Airway Lipoxin A4 Generation and Lipoxin A4 Receptor Expression Are Decreased in Severe Asthma
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Mariani, Thomas J.
Bleecker, Eugene R.
Erzurum, Serpil C.
Calhoun, William J.
Chung, Kian Fan
Gaston, Benjamin M.
Jarjour, Nizar N.
Busse, William W.
Wenzel, Sally E.
MetadataShow full item record
CitationPlanaguma, Anna, Shamsah Kazani, Gautham Marigowda, Oliver Haworth, Thomas J. Mariani, Elliot Israel, Eugene R. Bleecker et al. "Airway Lipoxin A4 Generation and Lipoxin A4 Receptor Expression Are Decreased in Severe Asthma." Amican Journal of Respiratory and Critical Care Medicine 178, no. 6 (2008): 574-582. DOI: 10.1164/rccm.200801-061oc
AbstractRationale: Airway inflammation is common in severe asthma despite antiinflammatory therapy with corticosteroids. Lipoxin A4 (LXA4) is an arachidonic acid–derived mediator that serves as an agonist for resolution of inflammation.
Objectives: Airway levels of LXA4, as well as the expression of lipoxin biosynthetic genes and receptors, in severe asthma.
Methods: Samples of bronchoalveolar lavage fluid were obtained from subjects with asthma and levels of LXA4 and related eicosanoids were measured. Expression of lipoxin biosynthetic genes was determined in whole blood, bronchoalveolar lavage cells, and endobronchial biopsies by quantitative polymerase chain reaction, and leukocyte LXA4 receptors were monitored by flow cytometry.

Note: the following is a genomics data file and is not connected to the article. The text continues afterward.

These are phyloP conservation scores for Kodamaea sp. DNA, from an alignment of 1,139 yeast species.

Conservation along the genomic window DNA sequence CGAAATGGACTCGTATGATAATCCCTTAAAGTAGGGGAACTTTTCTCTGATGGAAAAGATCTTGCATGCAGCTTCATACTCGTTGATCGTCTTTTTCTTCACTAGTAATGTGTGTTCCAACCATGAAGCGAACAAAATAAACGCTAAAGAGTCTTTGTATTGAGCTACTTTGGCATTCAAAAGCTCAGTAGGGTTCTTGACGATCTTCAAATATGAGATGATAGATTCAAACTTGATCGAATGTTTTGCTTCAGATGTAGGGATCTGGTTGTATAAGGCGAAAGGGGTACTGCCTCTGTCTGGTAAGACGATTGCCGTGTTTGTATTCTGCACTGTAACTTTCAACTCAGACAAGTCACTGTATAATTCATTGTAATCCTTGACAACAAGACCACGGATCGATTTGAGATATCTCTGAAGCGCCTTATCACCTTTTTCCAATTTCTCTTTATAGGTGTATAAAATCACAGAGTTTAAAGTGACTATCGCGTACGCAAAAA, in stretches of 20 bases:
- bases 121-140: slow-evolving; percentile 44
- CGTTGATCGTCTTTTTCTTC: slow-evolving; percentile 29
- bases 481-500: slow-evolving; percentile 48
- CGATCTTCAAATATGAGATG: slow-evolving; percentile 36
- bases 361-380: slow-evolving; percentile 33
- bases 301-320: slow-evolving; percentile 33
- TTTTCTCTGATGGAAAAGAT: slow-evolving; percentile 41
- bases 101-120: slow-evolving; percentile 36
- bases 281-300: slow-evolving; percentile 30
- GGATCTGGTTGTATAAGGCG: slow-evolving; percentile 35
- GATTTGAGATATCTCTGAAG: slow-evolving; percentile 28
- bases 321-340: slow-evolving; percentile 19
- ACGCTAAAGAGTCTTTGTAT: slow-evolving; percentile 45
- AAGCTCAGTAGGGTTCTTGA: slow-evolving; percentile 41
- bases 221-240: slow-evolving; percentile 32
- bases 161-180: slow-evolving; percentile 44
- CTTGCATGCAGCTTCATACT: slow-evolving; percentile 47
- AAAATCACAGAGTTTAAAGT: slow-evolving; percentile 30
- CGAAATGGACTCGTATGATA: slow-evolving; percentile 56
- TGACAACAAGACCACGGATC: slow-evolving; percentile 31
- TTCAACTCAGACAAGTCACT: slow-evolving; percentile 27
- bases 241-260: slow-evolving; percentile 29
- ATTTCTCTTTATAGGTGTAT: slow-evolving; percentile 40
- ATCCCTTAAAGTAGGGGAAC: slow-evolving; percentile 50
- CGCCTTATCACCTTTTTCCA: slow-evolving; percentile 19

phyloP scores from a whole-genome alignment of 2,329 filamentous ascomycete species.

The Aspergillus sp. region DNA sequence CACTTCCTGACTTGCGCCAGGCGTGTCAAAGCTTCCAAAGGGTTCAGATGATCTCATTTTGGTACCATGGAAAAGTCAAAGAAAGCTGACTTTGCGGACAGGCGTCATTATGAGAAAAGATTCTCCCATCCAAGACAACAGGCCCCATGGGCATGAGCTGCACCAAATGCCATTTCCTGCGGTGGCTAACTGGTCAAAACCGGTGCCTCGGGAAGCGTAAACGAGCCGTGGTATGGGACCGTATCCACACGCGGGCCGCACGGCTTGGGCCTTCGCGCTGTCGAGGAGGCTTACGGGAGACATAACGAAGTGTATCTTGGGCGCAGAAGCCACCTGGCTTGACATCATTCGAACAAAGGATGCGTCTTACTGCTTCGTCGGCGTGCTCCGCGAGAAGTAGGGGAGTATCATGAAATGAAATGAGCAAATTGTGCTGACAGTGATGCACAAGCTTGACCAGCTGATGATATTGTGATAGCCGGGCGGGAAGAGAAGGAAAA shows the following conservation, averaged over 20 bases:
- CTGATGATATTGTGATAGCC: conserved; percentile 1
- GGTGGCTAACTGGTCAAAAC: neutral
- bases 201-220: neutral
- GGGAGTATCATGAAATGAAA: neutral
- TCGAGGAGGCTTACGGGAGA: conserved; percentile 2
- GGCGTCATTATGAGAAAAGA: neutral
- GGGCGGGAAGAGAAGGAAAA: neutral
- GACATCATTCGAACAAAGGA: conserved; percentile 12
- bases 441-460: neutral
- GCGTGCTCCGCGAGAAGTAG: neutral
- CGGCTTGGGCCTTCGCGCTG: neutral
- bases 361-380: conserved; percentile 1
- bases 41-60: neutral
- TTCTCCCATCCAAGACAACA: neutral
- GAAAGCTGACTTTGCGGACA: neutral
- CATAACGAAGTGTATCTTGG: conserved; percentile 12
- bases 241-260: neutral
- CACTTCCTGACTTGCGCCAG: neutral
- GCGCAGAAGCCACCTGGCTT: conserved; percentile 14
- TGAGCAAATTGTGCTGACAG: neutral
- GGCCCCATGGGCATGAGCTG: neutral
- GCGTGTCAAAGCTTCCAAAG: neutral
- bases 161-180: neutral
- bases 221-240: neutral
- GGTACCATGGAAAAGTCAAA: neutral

Measurements and Main Results: Individuals with severe asthma had significantly less LXA4 in bronchoalveolar lavage fluids (11.2 ± 2.1 pg/ml) than did subjects with nonsevere asthma (150.1 ± 38.5 pg/ml; P < 0.05). In contrast, levels of cysteinyl leukotrienes were increased in both asthma cohorts compared with healthy individuals. In severe asthma, 15-lipoxygenase-1 mean expression was decreased fivefold in bronchoalveolar lavage cells. In contrast, 15-lipoxgenase-1 was increased threefold in endobronchial biopsies, but expression of both 5-lipoxygenase and 15-lipoxygenase-2 in these samples was decreased. Cyclooxygenase-2 expression was decreased in all anatomic compartments sampled in severe asthma. Moreover, LXA4 receptor gene and protein expression were significantly decreased in severe asthma peripheral blood granulocytes.
Conclusions: Mechanisms underlying pathological airway responses in severe asthma include lipoxin underproduction with decreased expression of lipoxin biosynthetic enzymes and receptors. Together, these results indicate that severe asthma is characterized, in part, by defective lipoxin counterregulatory signaling circuits.
Citable link to this pagehttps://nrs.harvard.edu/URN-3:HUL.INSTREPOS:37371334
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